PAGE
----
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Twelve Countries Represented in Ninth Annual Global Entrepreneurship Competition for Students
FOR IMMEDIATE RELEASE
Teams from Nigerian schools won both of the first-place honors in the competition, which took place July 22-26.
SAGE’s founder and CEO is California State University, Chico accounting professor Curt DeBerg. Assisting him at the tournament were CSU, Chico juniors John Burke and Thabiso Mawema and recent CSU, Chico graduates Kyle Gyurina, Vanessa Nelson and Elizabeth Wendorf.
SAGE is an international network that links innovative teenagers to mentors from local universities and businesses. Its purpose is to create a global community of teenage entrepreneurs sharing a common purpose: to make the world a better place.
Schools were named first-place winners in two competitions in the tournament: social enterprise business and socially responsible business.
In the Socially Responsible Business (SRB) Competition, Zamani College from Kaduna, Nigeria, won for the invention of a game called “Gamzaki Cash Race,” which teaches primary school children how to use money wisely. The SAGE team has sold more than 2,500 sets of this board game to date, with a profit margin ranging from 48 to 61 percent, and has exported 500 sets to Zambia. It is currently processing an order of 1,000 sets to be exported to England.
Because of the success of the game and its marketing potential, the Zamani College students have redesigned the game with better packaging, using only recycled paper and other environmentally friendly products.
By winning the overall competition, Zamani College also won first place in The Grossman Family Award for Best Socially Responsible Business. The Gamzaki Cash Race game was produced on 100 percent recycled tissue paper. The award came with a plaque and $2,000 monetary prize.
The Grossman Family International Awards for Best Socially-Responsible Business are given to the top three teams competing in the SRB category. The awards are provided by Katie Gonser, Ken Grossman and the Grossman family in Chico. Winning teams have demonstrated success in developing and launching business enterprises that pursue financial goals while demonstrating environmentally sustainable business practices.
In addition to the Grossman Family, other local sponsors include the Sierra Health Foundation of Sacramento, Umpqua Bank, Target Corporation, Ray Morgan Company, the Rawlins Center for Environmental Literacy at CSU, Chico, Enterprise Rent-a-Car, Mary Ginno, Cliff Neill and Richard Davis.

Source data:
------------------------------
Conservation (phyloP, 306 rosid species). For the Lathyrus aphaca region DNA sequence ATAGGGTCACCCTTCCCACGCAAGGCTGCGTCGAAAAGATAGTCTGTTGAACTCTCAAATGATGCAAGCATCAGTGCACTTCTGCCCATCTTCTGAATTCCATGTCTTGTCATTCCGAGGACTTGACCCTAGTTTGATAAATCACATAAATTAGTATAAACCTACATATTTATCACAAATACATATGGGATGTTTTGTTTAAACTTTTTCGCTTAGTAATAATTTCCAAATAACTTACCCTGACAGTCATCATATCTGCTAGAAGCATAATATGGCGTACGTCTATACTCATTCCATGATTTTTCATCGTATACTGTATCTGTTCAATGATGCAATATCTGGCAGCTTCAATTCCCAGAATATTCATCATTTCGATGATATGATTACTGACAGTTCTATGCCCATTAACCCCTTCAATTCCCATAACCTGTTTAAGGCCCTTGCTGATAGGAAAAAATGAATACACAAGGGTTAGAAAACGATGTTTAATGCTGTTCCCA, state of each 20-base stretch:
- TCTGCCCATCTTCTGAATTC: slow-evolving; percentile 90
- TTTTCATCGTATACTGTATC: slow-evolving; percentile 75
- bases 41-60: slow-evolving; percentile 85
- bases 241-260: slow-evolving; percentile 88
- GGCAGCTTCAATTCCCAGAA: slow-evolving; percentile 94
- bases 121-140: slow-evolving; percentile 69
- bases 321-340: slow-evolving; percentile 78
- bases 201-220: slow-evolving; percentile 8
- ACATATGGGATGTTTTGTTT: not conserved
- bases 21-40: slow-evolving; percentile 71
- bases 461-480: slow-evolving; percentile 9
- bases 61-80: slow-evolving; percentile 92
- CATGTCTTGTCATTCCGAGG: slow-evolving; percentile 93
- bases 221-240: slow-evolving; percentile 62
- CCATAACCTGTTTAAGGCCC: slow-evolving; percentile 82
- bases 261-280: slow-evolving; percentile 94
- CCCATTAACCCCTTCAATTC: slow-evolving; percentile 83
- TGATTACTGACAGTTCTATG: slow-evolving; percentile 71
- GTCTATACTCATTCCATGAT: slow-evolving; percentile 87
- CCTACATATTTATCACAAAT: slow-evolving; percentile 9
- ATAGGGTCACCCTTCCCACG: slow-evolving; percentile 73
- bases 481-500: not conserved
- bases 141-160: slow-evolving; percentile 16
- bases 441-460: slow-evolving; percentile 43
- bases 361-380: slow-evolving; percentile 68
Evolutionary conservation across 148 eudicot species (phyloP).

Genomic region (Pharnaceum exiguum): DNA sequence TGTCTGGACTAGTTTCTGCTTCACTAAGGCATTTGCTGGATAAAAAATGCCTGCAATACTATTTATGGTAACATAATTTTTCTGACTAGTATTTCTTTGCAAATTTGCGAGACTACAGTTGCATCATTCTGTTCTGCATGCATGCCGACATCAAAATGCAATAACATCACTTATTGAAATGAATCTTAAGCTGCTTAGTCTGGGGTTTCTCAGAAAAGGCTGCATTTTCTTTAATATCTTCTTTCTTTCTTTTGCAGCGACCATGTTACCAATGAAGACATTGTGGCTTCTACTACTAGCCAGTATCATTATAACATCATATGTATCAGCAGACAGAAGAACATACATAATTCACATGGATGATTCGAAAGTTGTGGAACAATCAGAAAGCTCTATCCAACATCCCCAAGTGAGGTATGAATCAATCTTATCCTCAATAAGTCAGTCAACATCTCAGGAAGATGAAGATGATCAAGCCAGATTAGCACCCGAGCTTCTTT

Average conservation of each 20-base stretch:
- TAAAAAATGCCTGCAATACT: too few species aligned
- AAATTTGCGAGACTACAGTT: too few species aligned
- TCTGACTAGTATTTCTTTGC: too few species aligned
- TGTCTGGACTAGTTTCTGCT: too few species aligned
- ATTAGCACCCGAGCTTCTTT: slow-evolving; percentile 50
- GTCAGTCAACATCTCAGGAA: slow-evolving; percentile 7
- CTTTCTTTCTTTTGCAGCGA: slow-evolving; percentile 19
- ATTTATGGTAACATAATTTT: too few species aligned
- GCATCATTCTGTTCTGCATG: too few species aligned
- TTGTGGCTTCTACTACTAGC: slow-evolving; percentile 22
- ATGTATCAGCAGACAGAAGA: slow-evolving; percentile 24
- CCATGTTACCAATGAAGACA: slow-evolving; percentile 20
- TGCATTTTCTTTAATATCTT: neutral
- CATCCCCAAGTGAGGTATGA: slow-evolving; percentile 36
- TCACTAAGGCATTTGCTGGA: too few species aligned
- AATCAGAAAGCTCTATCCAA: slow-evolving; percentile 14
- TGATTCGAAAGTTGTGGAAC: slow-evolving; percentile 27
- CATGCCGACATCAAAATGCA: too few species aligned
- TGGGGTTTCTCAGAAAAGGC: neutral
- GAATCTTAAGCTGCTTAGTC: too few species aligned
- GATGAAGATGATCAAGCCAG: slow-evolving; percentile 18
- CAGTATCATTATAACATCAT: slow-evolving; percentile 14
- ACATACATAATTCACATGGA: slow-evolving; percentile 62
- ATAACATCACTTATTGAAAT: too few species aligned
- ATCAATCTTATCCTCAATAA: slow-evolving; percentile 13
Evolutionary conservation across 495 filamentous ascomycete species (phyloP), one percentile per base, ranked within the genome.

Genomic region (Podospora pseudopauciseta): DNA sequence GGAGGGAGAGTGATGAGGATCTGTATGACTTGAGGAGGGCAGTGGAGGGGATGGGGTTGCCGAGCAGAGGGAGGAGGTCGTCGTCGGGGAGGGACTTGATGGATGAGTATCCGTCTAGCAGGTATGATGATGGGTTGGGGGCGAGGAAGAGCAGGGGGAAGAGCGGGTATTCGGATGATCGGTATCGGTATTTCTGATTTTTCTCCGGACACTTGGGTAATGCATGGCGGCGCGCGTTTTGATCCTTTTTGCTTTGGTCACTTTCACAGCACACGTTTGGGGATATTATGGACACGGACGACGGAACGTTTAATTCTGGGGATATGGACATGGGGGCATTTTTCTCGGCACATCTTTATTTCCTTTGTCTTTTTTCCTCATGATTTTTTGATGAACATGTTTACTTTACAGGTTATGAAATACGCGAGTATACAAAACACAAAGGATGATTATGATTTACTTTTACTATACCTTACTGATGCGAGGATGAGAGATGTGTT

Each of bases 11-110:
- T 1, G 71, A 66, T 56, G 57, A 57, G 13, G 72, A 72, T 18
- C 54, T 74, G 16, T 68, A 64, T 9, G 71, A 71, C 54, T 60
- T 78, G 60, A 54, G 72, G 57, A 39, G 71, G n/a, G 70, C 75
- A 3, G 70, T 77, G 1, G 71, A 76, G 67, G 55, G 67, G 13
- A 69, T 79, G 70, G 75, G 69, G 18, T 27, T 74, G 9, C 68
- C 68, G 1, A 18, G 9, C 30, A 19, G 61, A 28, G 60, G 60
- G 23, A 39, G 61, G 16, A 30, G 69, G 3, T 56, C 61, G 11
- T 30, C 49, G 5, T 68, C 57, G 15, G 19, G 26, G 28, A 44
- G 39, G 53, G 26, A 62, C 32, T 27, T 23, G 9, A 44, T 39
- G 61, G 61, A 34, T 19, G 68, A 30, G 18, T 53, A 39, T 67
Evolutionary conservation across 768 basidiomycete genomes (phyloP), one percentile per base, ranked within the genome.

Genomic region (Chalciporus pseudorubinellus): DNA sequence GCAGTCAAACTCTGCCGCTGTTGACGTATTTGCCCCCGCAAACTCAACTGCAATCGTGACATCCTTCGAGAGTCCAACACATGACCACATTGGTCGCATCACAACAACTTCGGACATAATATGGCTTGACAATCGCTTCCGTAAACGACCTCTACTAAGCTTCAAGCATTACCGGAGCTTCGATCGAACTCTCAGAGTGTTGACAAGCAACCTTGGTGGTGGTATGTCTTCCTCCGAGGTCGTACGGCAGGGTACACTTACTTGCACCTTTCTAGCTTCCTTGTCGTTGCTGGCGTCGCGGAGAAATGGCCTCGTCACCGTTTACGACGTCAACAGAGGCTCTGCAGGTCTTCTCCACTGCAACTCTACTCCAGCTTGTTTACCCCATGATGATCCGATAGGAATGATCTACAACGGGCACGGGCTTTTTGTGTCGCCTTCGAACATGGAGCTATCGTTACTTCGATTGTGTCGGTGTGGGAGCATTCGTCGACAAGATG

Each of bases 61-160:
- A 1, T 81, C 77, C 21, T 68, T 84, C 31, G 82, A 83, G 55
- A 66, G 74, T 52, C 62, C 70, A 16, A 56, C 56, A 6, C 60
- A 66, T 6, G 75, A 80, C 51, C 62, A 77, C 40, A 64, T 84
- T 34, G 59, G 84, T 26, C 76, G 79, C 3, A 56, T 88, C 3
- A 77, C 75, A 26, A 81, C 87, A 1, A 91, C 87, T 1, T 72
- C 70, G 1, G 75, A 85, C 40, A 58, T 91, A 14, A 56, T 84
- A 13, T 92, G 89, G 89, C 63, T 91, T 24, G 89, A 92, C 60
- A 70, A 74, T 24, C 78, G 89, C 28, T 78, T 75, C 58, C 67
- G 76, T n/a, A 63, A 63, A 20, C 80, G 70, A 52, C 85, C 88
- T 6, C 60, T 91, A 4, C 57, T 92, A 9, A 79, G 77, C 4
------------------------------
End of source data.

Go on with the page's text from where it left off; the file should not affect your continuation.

“The Zamani team has performed very well over the past five years, and it was nice to see them advance to the World Cup,” said DeBerg. “Nigeria is a powerhouse, and with a count of 550 active SAGE teams across the country, I expect that they will continue to be a force to be reckoned with.”
The three other countries advancing to the final round of the SRB competition were Canada, China and Ukraine.
In the Social Enterprise Business (SEB) Competition, Nigeria’s Junior Secondary School Jikwoyi-Abuja won first place for Project Digi-Smart, a digital publishing venture that produced a series of seven environmental storybooks. Among the titles are “Dirty Prince,” “A Better World” and “Mountain of Trash,” which are designed to teach primary school students about the importance of caring for the environment.
All of the books are written in English, and some of them include French and Hausa translations. Earnings from the business were over $1,800. Based on the team’s success, they have received the endorsement of Nigeria’s Federal Ministry of Environment and National Environmental Standard and Regulatory Enforcement Agency.
By winning the competition, the Jikwoyi-Abuja team came away with first-place honors in The Arthur Boschee and Evelyn Ball International Award for Social Enterprise. The victory came with a plaque and $2,000 award.
The three other countries advancing to the final round of the SEB competition were Canada, South Africa and the United States. The school representing the U.S. in the competition was Holy Angels Academy in Buffalo, N.Y.
DeBerg said the Jikwoyi team has won the World Cup four out of nine years, and demonstrates how Nigeria is setting the benchmark for how social enterprise can become institutionalized in an education system on a national basis.
In the competition, the high school teams were judged on marketplace viability, social impact, environmental stewardship and civic involvement. Following a 13-minute presentation, seven minutes were set aside for judges to ask questions of the presenters.
Other countries represented at the SAGE world event were Burundi, Great Britain, Ireland, Russia, Singapore and Zambia. Delegations from Ghana, Philippines and South Korea were unable to attend because of visa concerns or financial constraints.
DeBerg said, “Just like when high school teams compete inter-scholastically on the sporting pitch, the SAGE structure allows high school teams to compete with other schools based on the creativity of their socially-responsible businesses.”
DeBerg said his goal is to expand SAGE next year to include at least 20 participating countries and 40 competing delegations at the World Cup event. “With continued support from socially-responsible individuals, foundations and private sector companies, the sky is the limit for SAGE. I dream that the SAGE World Cup will someday become the creativity and sustainability Olympics for youth.”
Cities under consideration to host the summer 2012 world event include Dubai, Dublin, London, Rio de Janeiro and San Francisco, DeBerg said.
Founded in 1887, CSU, Chico is the second oldest CSU campus and one of the highest ranked master’s level public universities in the West. The University has 100 degree programs and majors through its seven colleges and five schools and more than 200 student organizations.